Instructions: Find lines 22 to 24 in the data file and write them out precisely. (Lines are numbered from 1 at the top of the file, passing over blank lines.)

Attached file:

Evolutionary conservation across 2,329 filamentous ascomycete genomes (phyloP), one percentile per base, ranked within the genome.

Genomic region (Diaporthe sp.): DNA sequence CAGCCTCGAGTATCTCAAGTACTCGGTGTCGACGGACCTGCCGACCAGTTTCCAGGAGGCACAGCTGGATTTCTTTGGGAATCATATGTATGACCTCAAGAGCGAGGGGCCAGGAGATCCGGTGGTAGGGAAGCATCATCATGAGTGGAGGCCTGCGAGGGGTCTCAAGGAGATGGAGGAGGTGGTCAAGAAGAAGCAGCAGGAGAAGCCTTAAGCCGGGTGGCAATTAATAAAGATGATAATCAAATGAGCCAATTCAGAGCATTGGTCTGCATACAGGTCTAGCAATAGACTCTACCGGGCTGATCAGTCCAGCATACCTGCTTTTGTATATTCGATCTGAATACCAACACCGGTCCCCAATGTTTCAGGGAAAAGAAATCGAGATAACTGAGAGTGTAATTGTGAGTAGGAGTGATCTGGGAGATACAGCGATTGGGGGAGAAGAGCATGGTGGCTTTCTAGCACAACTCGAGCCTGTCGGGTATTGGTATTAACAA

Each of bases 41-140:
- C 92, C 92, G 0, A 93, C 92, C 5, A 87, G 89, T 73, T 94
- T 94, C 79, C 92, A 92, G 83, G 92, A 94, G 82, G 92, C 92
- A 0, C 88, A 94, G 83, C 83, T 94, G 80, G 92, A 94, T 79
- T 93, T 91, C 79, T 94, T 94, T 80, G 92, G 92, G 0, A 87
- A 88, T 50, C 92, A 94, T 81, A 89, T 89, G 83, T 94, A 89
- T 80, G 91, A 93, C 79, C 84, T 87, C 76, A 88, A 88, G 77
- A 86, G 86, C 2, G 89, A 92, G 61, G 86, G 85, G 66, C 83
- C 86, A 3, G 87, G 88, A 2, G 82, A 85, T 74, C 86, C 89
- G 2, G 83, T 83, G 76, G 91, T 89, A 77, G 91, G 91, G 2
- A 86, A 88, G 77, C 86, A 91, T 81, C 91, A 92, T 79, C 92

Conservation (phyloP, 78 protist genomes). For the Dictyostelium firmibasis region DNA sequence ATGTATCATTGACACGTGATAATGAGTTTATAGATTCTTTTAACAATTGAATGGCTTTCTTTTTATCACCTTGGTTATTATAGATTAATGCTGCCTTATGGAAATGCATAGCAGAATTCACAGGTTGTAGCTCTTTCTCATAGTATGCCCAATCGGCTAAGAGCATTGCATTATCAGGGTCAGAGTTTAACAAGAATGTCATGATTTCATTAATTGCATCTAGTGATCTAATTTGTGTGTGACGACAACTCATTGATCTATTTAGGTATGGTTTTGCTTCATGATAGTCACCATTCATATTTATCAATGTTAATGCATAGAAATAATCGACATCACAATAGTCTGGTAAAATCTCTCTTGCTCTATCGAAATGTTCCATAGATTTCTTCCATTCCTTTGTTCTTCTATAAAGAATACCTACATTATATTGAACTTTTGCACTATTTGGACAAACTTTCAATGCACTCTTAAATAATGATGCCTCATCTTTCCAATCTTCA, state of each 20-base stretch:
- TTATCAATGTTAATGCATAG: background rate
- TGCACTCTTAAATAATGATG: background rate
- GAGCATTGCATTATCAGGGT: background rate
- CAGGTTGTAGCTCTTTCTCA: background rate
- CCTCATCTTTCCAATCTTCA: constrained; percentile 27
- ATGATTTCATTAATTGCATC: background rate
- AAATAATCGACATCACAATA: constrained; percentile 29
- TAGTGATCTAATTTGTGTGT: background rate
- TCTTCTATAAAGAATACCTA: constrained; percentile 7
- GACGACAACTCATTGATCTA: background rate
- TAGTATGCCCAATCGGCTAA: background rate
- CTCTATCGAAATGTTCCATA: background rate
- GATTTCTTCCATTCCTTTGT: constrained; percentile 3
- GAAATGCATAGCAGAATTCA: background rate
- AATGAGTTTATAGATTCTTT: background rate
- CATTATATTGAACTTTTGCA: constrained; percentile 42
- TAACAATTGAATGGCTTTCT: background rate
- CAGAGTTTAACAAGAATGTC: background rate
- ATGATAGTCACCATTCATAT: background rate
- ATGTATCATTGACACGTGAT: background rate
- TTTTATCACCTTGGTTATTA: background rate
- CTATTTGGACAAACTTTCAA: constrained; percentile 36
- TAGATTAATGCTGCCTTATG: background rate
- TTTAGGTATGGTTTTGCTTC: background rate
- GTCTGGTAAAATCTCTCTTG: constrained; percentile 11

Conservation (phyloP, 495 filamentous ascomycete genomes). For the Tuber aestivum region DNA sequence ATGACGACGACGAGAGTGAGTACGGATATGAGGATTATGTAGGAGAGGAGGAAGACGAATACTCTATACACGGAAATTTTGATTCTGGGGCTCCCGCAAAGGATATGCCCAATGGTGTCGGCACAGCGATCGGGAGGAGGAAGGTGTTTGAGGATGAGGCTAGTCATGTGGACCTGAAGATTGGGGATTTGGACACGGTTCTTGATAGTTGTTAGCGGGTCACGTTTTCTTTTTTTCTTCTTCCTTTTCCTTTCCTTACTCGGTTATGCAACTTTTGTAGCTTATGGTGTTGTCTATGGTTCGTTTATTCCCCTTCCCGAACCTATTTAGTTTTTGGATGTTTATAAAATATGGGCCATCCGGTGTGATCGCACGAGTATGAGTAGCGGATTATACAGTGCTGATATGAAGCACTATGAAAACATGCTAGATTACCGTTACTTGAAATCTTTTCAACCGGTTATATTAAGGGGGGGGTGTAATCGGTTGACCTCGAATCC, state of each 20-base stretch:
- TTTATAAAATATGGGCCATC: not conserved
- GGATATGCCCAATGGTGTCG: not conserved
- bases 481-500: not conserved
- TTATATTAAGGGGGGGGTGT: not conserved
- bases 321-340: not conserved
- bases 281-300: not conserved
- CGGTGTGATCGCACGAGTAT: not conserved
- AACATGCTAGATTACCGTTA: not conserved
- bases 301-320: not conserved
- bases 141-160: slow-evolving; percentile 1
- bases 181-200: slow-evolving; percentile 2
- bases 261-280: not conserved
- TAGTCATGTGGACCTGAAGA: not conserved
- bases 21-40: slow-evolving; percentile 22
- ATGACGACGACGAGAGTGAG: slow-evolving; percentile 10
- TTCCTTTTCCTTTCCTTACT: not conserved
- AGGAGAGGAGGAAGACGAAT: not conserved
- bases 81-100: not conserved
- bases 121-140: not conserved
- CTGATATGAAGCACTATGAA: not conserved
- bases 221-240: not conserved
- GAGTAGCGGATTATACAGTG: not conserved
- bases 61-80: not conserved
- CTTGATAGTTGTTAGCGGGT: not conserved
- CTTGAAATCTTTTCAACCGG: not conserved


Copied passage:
- TAGTGATCTAATTTGTGTGT: background rate
- TCTTCTATAAAGAATACCTA: constrained; percentile 7
- GACGACAACTCATTGATCTA: background rate